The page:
We’ve seen FDM printers lay down layers by extruding plastic in a line. We’ve seen printers use sintering and lithography to melt or cure one layer at a time before more print medium moves into place for the next layer. What we’ve never seen before is a printer like this that builds parts from distinct layers of substrate.
At the International Manufacturing Technology Show last week I spoke with Eric Povitz of Impossible Objects. The company is using a “sheet lamination process” that first prints each layer on carbon fiber or fiberglass, then uses a hydraulic press and an oven to bake the part into existence before bead-blasting the excess substrate away. Check out my interview with Eric and join me below for more pictures and details.
It’s incredible to see a process that prints the layers individually, using holes to align all of the layers on rods before fusing them together. I’m told the accuracy and resolution is quite good but don’t have a metric to back that up. The accuracy is best running parallel to the layers, so wide flat parts will yield consistent results. Very tall parts that require many layers will eventually see variations in accuracy.
Update: We made an inquiry with Impossible Objects about the accuracy and layer height limits of this process and received the following explanation:
The process does not recommend a layer limit. The Z height is currently limited to the size of the heated press we can find. We could theoretically have a much higher Z, but it would A) need to be large enough to fit the loose stack of sheets, and B) provide enough energy to still melt the thermoplastic powder at the center of the part.
When the Z height of the geometry is entered into the press, the press will stop at the desired height. We factor in any expansion / shrink, and it adjusts accordingly. But the long answer to the short question is that the accuracy still falls within the 50-200 micron range.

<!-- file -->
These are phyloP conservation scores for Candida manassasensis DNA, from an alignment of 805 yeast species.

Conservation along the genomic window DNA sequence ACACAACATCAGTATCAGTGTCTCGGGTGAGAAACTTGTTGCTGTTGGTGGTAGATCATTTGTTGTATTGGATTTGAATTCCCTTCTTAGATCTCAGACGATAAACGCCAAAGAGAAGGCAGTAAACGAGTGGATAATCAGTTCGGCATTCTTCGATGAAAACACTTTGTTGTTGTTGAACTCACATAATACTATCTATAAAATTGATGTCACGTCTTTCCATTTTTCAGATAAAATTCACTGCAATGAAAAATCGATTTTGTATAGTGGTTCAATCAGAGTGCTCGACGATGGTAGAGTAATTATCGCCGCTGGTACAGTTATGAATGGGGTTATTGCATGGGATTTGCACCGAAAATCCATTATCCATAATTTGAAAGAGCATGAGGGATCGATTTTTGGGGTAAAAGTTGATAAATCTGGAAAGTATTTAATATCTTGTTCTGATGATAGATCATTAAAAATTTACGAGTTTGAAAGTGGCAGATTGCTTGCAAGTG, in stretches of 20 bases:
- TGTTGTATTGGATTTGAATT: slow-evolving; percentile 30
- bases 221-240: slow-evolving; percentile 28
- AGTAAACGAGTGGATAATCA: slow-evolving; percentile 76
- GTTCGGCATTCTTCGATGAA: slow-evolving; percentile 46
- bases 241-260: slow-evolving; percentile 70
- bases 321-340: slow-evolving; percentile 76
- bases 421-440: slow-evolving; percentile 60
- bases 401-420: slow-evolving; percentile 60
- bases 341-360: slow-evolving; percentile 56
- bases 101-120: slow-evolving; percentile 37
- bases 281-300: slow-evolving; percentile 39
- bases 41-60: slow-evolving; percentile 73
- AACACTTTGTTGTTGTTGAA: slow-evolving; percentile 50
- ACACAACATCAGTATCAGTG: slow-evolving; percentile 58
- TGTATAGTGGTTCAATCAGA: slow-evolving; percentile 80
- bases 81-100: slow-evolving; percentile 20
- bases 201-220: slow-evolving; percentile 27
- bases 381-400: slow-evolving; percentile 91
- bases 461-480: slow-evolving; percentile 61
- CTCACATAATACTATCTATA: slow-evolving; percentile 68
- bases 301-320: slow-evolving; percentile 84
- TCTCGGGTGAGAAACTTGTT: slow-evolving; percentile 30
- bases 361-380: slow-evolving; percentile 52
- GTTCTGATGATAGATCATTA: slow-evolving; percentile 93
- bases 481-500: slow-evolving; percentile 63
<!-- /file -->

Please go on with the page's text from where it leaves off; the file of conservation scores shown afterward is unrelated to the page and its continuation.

The substrate used in this process is quite thin and wispy. The printer itself moves the substrate through a process that uses inkjet printing to deposit a binder. Powdered thermoplastic is then applied where it sticks to the binder and the excess is reclaimed. The layers are automatically stacked in order at the end of the machine.
The second half of the process compresses the layers in a press, and bakes them to melt the thermoplastic into a solid. Bead blasting is then used to remove the excess substrate. Depending on your application, the part is now ready to used, or can be further processed through machining, adding threaded inserts, or other processes common to working with composites.
There’s a range of materials available for use with this technique. They depend on what substrate and thermoplastic is chosen. One of the more interesting examples they had on hand is made of carbon fiber reinforced polyether ether ketone (PEEK). This material has excellent heat resistance, and feels like metal when held in your hand. This particular demo is a jig for holding PCBs during wave soldering.
What you end up with are composite parts that have very different properties from those printed in powder or resin processes. These parts are reinforced by the fibers of the substrate and will certainly find eager customers in the manufacturing industry for applications that aren’t being met by other additive technologies.
If you loved this, make sure you also check out the direct metal printing equipment we saw at IMTS.